Figure 1: Anterior segment photograph on dilated examination, showing opacification of whole of the PCIOL (including optic and both haptics).

Discussion
Various pathologic processes may lead to clinically significant opacification or discoloration of the optic component of intraocular lenses manufactured from different biomaterials and in different designs. Factors such as the patient's associated conditions, the manufacturing process, the method of IOL storage, the surgical technique and adjuvants, or a combination of these may be involved. Hydrophobic materials are specially opacified by excess influx of water, while hydrophilic IOLs are mostly affected by the formation of deposits/precipitates on the IOL surface or within the IOL substance..5 Furthermore, direct discoloration by capsular dyes or medications, coating by substances such as ophthalmic ointment and silicone oil, and a slow, progressive degradation of the IOL biomaterial may be involved in the different designs of IOL opacification process.

According to the literature, hydrophilic acrylic IOLs are likely to develop calcification when the concentrations of calcium, phosphate and albumin in the aqueous humor fluctuate due to blood-aqueous-barrier breakdown or other factors. Because the aqueous humor turns over every 90 minutes, it is significantly affected by concentrations of elements in the blood.6 That is why long-term observation is necessary after implantation of hydrophilic acrylic IOLs, especially in cases in which blood-aqueous barrier breakdown is suspected, as may occur in diabetes, uveitis and vitrectomy.7,8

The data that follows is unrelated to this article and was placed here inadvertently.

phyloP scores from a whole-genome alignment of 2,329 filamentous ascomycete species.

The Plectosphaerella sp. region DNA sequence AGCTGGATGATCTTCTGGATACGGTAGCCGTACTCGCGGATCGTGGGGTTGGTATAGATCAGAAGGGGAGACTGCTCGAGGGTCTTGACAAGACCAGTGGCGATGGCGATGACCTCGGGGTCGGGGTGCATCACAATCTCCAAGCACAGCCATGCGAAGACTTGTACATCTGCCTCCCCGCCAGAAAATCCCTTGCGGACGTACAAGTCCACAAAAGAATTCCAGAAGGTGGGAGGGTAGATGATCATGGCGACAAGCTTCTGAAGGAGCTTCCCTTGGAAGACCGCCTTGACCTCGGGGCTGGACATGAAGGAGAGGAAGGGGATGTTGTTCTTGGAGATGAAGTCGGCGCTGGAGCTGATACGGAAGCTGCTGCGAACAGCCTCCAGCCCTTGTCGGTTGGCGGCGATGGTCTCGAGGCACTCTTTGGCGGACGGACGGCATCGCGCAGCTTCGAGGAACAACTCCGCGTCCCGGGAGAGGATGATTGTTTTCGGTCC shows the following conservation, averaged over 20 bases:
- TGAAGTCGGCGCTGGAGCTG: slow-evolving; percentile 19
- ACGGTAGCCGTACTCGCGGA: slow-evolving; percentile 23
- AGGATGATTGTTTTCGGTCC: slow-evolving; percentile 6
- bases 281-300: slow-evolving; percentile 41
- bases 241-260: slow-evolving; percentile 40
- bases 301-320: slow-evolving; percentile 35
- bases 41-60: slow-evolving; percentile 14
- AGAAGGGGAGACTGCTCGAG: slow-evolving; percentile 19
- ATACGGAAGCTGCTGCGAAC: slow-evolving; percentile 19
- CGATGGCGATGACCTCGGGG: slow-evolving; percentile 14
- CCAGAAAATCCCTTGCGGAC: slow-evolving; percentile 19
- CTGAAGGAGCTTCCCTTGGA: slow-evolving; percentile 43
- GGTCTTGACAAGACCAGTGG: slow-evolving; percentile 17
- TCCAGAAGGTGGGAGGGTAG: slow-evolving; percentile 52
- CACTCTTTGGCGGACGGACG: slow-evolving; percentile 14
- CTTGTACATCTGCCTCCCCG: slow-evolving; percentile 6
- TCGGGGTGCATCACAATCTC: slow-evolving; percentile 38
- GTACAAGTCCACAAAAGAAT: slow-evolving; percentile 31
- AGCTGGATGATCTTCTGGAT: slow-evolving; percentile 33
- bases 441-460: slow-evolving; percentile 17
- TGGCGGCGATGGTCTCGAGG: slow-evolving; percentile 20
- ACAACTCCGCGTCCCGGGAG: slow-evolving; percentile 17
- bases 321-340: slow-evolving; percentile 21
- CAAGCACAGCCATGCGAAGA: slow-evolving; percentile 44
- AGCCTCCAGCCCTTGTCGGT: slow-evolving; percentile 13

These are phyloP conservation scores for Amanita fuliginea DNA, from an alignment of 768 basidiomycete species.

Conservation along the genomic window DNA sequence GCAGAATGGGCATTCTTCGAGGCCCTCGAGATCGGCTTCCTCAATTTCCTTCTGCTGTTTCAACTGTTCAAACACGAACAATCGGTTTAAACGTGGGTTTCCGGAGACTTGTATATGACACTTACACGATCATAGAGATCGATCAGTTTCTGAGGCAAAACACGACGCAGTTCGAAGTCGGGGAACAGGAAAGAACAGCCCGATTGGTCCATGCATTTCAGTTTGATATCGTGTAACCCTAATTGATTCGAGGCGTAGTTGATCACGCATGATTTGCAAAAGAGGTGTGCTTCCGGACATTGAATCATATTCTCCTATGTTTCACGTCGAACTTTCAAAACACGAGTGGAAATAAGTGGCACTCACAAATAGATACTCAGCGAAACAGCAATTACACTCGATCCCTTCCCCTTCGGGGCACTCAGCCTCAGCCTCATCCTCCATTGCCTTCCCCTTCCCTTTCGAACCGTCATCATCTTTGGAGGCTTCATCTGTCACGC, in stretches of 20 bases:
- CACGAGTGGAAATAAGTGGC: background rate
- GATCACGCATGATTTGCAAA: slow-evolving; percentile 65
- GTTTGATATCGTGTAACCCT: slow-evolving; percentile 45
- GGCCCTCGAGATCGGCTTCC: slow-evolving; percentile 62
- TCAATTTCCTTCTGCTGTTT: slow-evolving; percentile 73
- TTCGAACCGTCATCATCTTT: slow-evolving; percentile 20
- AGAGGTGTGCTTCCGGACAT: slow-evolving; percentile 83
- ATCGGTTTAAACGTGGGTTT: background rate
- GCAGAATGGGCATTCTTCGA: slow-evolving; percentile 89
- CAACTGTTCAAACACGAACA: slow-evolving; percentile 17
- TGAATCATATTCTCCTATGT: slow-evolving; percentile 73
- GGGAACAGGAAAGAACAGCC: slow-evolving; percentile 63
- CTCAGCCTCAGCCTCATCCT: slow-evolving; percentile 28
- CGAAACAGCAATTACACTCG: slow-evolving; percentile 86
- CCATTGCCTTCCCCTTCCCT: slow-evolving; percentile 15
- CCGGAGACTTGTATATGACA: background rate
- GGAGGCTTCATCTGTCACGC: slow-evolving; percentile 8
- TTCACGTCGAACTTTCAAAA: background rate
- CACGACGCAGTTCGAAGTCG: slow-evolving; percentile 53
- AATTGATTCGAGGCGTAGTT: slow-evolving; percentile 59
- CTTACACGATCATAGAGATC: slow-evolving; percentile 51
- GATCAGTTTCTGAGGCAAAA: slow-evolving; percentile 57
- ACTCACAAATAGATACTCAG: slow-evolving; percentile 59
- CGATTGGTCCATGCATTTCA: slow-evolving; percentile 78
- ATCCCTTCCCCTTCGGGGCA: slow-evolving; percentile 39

In our case, we believe calcification of the hydrophilic acrylic lens lead to the IOL opacification . In our patient, IOL opacification developed at 4.5 years after the cataract surgery according to the clinical history and eye examination, and the interval between cataract surgery and IOL explantation was 5 years. It is possible that the process of IOL opacification in this case started before the patient’s vision decreased. However, the process of calcification in this case may take longer than that with other hydrophilic IOLs. We hypothesize that the residual lens epithelial cells on the posterior capsule might slowly secrete crystalline. It then took a long time for the deposition of calcium and phosphorus on the protein film, which covers the posterior surface of IOL.9 Several studies have demonstrated that the eventual reaction to an IOL implanted into the eye significantly depends on protein adsorption, especially in the presence of microdefects on the polymer surfaces.10 After absorption, the formation of tightly bound complexes of protein and calcium could be promoted by long-chain fatty acids. The adsorption of such macromolecules could provoke the formation of a calcification nucleus.11 The exact causes and patho mechanisms are still unknown.12,13 However, our case did not have any form of known ocular pathology in his eye. Such cases compromise the visual outcome even in uneventful cataract surgery cases, and we do not have enough data to prevent such occurrences.14,15 The best line of management in such cases will be explant of the IOL in question and proceed with a secondary IOL implant in the same sitting or a later date.16

References
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Uzair M, Mehtani A, Varma D, Bhalla JSLate Opacification of PCIOL.DJO 2020;31:75-77

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Uzair M, Mehtani A, Varma D, Bhalla JSLate Opacification of PCIOL.DJO [serial online] 2020[cited 2021 Jan 26];31:75-77. Available from: http://www.djo.org.in/articles/31/2/Late-Opacification-of-PCIOL.html